As described by Dr. Petersen, the story that led him on the path to agriculture began in 1975 during the longest teachers strike in the history of the Virgin Islands. He was a student at the Charlotte Amalie High School and along with other students, didn’t agree with staying at home. Although there were no teachers in the classroom, what they did was to start an agricultural club at the school. They gradually got support from various sources, including from Cyril Emanuel King, the Governor at the time. King came to visit with them and expressed his love and encouragement for what they were doing. According to Dr. Petersen, when Governor King came, “the following day we got all the tools that we needed that we didn’t have.”
Reminiscing, Dr. Petersen shared that, “In the summer time, Governor King employed us through the youth commission, which was the ultimate encouragement. Petersen reports that when they were finished with school, they left and studied. In between his studies, Petersen came home to seek employment. For a semester, he worked for Extension Service. “That’s where my love, my familiarity with the role of the Extension Service office became apparent,” he explained. When he returned home from school, he continued to work at the Extension Service office.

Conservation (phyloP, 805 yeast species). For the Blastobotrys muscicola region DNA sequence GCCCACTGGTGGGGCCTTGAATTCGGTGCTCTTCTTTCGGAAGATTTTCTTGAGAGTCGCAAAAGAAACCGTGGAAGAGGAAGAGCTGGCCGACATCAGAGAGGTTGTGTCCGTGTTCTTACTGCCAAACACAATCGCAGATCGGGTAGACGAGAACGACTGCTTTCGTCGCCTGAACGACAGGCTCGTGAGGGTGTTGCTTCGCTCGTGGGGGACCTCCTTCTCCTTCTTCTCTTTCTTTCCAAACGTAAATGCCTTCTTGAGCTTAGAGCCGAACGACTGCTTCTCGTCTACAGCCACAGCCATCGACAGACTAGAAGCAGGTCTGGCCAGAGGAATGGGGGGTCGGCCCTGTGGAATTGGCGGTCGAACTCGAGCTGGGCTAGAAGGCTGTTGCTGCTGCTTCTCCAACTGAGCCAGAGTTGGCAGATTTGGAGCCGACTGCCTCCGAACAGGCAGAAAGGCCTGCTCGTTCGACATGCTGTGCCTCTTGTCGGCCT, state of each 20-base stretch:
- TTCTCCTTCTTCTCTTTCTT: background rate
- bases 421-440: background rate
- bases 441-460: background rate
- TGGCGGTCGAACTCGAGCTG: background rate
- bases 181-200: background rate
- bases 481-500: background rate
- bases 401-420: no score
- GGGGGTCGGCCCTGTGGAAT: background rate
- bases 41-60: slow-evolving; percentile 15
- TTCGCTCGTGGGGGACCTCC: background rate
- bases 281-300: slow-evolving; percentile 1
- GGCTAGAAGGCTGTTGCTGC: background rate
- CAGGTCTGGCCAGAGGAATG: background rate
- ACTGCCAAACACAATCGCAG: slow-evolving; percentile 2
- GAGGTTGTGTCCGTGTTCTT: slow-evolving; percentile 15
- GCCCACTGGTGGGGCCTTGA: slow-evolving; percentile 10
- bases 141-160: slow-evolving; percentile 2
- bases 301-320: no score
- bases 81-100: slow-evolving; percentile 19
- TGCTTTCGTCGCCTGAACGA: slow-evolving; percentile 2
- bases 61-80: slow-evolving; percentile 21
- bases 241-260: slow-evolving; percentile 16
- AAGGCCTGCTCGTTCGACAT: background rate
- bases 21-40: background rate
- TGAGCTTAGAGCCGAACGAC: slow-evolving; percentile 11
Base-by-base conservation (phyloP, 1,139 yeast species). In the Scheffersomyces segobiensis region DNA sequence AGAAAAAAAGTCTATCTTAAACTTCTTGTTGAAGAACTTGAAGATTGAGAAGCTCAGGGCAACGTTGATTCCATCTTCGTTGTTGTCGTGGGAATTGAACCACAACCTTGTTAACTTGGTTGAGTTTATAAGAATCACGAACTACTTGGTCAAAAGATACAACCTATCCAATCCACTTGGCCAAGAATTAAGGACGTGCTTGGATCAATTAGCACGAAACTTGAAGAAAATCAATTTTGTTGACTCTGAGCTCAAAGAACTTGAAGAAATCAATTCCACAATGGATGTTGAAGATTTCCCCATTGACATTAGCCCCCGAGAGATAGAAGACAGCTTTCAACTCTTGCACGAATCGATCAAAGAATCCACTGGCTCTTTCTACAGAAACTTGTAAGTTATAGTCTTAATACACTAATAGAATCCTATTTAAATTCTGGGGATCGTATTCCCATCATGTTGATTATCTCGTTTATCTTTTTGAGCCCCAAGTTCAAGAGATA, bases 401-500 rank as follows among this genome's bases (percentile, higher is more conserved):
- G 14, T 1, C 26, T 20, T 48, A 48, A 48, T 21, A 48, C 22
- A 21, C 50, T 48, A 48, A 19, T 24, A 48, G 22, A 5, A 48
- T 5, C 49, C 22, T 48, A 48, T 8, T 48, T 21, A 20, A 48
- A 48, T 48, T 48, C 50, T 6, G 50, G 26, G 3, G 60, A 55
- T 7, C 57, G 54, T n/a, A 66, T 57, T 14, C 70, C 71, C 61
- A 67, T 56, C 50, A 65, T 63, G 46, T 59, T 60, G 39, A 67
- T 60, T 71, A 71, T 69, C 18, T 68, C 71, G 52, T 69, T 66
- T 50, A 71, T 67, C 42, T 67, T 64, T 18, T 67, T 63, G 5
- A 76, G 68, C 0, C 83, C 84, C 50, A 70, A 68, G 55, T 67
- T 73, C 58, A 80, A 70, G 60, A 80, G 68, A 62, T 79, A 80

In 1992, after first being a UVICES student worker and then Agent, Dr. Petersen was promoted to the position of UVICES District Supervisor. Three years later he became the U.S. V. I. Assistant Commissioner of Agriculture, then returned to UVICES as the District Supervisor, only to be promoted to U.S. V. I. Commissioner of Agriculture in 2007.
During the last eight years in his most reputable role as U.S. V. I. Commissioner of Agriculture, he said that he experienced “an extremely challenging but fulfilling eight years.” He reiterated, “There was no plan that was laid out for us when we started so we weren’t sure what to follow. Having gone through the full circle of thinking it through, sitting with staff, sitting with farmers devising a plan and then putting that plan in to action and seeing many parts of the plan be fulfilled,” Dr. Petersen explained how he lead the team that chalked up another great accomplishment for the Territory.